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December 14, 1943 - Image 1

Resource type:
The Michigan Daily, 1943-12-14

Disclaimer: Computer generated plain text may have errors. Read more about this.

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SnGW and Colder



Rlushton Quits
Grand Jury
Prosecutor Turns.
Over Jury Funds to
"Cireit Judge Carr
By The Associated Press
LANSING, Dec. 13.-Attorney Gen-
eral Herbert J. Rushton today with-
drew to a quiet background in the
state's one-man grand jury investi-
gation of the legislature, surrender-
ing control of grand jury funds and
declaring he would not "very often"
take personal part in the inquiry
Heretofore Rushton has been the
grand jury's chief prosecutor. It
was he who filed the petition on
which Circuit Judge Leland W. Carr
based his order opening the investi-
Rushton said he was withdrawing
because his name had been embroiled
in a controversy which he described
as threatening to injure the grand
jury's work, and because he believed
that his continued presence might
embarrass the grand <Jury. The con-
troversy grew from his appointment
of Jay W. Linsey, Grand Rapids at-
torney, as a special assistant to dir-
et prosecutions resulting from the
grand jury inquisition. He said some
sources contended Linsey was a polit-
ical friend of Frank U. McKay, Re-
publican National Committeeman,
and should not have been appointed.
By special messenger he sent to
Judge Carr a check for $24,126.23,
which he said represented the bal-
ance remaining .in the working fund
of the grand jury, of which he has
had charge. Although the "little
legislature" appropriated $150,000 for
the~ grand Jury, only $45,000 of this
sum was placed in the jury's working
account and checks have been drawn
against it for $20,83777. The reman-
ing $105,000 remains in the state
treasury, and Ruishton said he would
make this available to the grand jury
any time it might make such a re-
Booth To Be Located
On Campus Today,
Tomorrow, Friday
Ensign Jean Courtney and Sp. (R)
3/c Harriet Simonson, WAVES from
Detroit, will set up an information
and recruiting booth from 10 a.m. to
$ p.m. tomorrow, Thursday, and Fri-
day in the Grand Rapids Room of the
Their main purpose in coming at
this particular time is to interest wo-
men who are graduating in February
in joining the WAVES immediately
" after graduation. The women will be
able to talk over the possibility of en-
listing with their parents consent du-
ing the Christmas vacation.
The number of University of Mich-
gan women graduates now serving
in any branch of the armed services
is considered insignificant when com-
pared with the total number of wo-
Smen graduates
At the present time there are 27,000

WAVES in service and 20,000 more
are urgently needed to reach'the goal
of 47,000 set by the Navy for the end
of 1943.
World Nwews
In .Brief...
Aussies Make New Gains
HEADQUARTERS, Tuesday, Dec. 14.
-(') - Australian ground forces
maintained their steady progress in
the task of clearing the Japanese
from Huon Peninsula, New Guinea,
by pushing across the Sowi river for
a gain of two miles.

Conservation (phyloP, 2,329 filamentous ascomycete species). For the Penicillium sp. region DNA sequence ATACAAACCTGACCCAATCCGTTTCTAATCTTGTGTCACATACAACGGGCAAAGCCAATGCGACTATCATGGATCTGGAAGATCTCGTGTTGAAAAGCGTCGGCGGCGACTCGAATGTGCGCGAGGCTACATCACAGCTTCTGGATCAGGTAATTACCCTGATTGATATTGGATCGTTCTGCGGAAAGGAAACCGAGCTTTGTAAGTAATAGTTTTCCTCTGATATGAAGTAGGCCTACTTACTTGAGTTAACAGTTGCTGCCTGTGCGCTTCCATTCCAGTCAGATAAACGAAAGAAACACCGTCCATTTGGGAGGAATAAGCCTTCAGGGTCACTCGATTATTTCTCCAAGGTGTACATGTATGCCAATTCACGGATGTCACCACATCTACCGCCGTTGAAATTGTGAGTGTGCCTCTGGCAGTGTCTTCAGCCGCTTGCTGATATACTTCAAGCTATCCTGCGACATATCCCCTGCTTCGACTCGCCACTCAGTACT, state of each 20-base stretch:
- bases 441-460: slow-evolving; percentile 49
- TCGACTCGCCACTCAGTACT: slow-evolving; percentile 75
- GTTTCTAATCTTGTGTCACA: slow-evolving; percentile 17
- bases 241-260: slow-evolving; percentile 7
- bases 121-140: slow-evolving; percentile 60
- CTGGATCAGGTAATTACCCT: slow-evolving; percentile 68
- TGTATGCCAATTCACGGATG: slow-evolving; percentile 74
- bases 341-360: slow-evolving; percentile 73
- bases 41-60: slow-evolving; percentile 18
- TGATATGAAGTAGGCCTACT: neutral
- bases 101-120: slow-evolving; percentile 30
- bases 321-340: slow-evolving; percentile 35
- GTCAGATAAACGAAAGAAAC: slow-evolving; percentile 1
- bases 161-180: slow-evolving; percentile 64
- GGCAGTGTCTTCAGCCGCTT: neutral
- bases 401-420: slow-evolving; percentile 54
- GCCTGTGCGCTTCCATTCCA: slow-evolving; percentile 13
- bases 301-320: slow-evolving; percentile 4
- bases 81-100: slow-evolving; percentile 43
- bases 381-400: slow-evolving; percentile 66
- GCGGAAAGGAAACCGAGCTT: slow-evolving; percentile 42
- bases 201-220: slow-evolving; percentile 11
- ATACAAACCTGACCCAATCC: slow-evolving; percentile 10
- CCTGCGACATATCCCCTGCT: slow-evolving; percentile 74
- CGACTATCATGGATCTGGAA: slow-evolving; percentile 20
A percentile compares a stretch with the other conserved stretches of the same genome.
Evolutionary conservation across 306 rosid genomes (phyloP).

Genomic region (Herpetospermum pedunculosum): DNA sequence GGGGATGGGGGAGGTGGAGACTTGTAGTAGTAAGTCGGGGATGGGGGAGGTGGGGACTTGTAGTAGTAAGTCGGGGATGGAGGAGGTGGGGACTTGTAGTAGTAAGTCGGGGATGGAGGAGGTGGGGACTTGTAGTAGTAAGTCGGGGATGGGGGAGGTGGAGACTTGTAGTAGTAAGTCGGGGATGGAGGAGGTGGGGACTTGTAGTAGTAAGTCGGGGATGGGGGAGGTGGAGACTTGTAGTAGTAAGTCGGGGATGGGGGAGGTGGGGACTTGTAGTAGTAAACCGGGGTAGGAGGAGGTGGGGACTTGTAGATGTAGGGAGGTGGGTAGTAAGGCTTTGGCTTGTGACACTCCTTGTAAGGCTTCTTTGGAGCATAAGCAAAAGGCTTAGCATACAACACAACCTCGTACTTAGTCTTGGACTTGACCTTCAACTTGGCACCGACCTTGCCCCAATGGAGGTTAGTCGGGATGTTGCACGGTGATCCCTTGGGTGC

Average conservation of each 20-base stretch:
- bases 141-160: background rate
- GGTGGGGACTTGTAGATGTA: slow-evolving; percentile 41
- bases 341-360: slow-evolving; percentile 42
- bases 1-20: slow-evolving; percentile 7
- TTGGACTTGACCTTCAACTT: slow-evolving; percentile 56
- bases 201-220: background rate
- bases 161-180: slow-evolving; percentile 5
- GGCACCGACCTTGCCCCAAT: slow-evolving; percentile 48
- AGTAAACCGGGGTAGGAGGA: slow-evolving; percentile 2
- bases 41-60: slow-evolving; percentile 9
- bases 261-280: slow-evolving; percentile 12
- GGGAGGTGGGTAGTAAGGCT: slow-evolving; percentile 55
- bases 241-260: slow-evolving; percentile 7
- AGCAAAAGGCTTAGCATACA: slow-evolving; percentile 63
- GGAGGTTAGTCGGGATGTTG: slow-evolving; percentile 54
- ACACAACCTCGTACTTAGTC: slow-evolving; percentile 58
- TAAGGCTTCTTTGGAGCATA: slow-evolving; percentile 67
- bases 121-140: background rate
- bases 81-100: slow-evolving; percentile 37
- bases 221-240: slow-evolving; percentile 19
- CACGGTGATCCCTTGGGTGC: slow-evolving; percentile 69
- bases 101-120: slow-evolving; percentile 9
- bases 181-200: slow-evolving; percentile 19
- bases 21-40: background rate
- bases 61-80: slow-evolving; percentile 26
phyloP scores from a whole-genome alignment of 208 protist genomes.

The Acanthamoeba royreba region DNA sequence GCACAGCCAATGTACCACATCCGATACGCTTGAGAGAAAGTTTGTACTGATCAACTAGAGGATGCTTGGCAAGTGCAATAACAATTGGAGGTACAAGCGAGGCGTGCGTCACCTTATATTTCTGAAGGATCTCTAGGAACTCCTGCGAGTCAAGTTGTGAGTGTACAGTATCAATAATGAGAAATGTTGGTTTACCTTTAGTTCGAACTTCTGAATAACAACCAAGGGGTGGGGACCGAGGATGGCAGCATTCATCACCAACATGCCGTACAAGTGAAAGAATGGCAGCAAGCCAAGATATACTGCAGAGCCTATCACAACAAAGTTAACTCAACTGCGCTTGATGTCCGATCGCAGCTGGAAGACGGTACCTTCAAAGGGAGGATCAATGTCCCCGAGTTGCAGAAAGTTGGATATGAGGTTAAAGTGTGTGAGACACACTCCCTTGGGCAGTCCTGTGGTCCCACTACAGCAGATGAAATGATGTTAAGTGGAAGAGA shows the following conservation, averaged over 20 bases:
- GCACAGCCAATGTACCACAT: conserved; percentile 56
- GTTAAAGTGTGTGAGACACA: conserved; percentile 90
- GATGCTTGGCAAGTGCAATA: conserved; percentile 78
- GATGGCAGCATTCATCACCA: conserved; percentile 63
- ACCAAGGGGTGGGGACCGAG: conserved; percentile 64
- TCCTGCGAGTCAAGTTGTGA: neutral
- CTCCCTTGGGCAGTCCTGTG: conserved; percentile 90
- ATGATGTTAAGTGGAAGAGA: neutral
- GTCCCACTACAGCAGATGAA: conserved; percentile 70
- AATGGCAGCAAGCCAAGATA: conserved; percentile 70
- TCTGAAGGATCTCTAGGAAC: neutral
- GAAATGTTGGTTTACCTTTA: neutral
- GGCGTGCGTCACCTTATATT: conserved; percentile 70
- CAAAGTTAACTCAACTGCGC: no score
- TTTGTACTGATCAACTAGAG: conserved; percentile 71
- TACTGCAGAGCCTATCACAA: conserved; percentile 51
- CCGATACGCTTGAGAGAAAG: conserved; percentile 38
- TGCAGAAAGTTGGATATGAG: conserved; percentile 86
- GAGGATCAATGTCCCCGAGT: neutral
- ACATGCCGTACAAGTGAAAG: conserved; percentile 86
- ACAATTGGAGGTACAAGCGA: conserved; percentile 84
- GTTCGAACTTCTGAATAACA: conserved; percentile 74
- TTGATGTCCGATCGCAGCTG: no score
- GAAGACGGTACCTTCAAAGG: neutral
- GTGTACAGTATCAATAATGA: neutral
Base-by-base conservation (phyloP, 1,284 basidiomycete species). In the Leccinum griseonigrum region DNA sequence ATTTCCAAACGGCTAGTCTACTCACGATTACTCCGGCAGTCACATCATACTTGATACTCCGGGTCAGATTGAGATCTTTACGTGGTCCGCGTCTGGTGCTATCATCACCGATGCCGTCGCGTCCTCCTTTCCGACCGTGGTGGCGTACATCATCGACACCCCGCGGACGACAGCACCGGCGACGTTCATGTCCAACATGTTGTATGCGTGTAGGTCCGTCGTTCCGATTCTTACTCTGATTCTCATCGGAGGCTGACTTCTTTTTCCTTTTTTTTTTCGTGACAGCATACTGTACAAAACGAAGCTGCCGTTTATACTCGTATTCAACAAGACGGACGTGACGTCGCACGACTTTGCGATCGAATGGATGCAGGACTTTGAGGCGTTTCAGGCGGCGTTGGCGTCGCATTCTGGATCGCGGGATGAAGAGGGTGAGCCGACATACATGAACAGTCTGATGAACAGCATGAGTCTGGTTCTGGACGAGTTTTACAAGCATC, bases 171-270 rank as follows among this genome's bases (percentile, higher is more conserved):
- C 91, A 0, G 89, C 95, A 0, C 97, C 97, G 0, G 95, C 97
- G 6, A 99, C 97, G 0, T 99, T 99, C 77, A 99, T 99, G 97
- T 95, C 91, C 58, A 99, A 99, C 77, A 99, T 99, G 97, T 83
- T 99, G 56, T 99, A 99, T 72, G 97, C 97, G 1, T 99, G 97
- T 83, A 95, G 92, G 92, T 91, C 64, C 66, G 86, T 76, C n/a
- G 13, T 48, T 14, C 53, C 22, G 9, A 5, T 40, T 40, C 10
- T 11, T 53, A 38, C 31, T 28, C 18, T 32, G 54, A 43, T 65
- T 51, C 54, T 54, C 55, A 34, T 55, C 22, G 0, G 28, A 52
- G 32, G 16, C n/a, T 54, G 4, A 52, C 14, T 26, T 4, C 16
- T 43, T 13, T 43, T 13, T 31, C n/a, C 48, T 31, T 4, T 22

Montgomery Advances
GIERS, Dec. 13. -(AM) - Gen. Sir
,Bernard L. Montgomery's Eighth
Army punched doggedly into the
German's new 15-mile-long Adri-

Berliners Stand in Line at Soup Kitchen Roosevelt

Reviews Army


In Sicily, Decorates Gen. Clark;
Subsidy Compromise is Forecast

This German photo, supilied by a Swedish picture agency, was
described as showing bombed-..out. residents of Blrlin lining up for food
from a soup kitchen.
Reports Reveal Coeds
Work 34,702 UHours
THERE HAVE BEEN i'nany articles in The Daily this past
week about the women's war activities, and I would like to
clarify some points. We on the War Council have planned work
sheets this year with the aim of finding out what the women
students are doing.
At the end of November, we had a meeting of War Activ-
ities Chairmen from the six big dorms, twelve league houses,
sixteen sororities, and one cooperative. These people took the
work sheets back to their houses and returned them two days
later with all of the information tabulated. It was necessary
to have a limited number of houses do these first sheets, because
we wanted to make any necessary revisions based on suggestions
from the houses.
This first report considered all the students in the
above houses, a total of 1,840 people. For the month of
November, the people in 'hese houses have put in 34,702
hours in extra-curricular work, which includes 1,905 hours
in the orientation progrgi ancd 627 hours in W.A.A., two
of our traditional activities.
It is true that not every girl has contributed to this total,
but it must be remembered that running on three terms as we
are, an adjustment has had to be made, and some of the girls are
slow in getting started. In many of the houses, the girls have
had to take over such jobs as waiting table, cleaning, switch board
and elevator work, etc. This is as much war work as anything
else, because without the cooperation of the girls, many houses
would not be able to be kept open.
THE WORK SHEETS have brought gratifying results and
have shown a variety of capabilities and interests on the part
of most students. For example, a few girls in November, spent
Continued on Page 4
Holmes Calls Reds Enigma';
Lewis Will Speak Tomorrow

S ubeomnittee
Starts Senate
Part of Controversial
Administration Plan
May Still Be Salvaged
By The Associated Press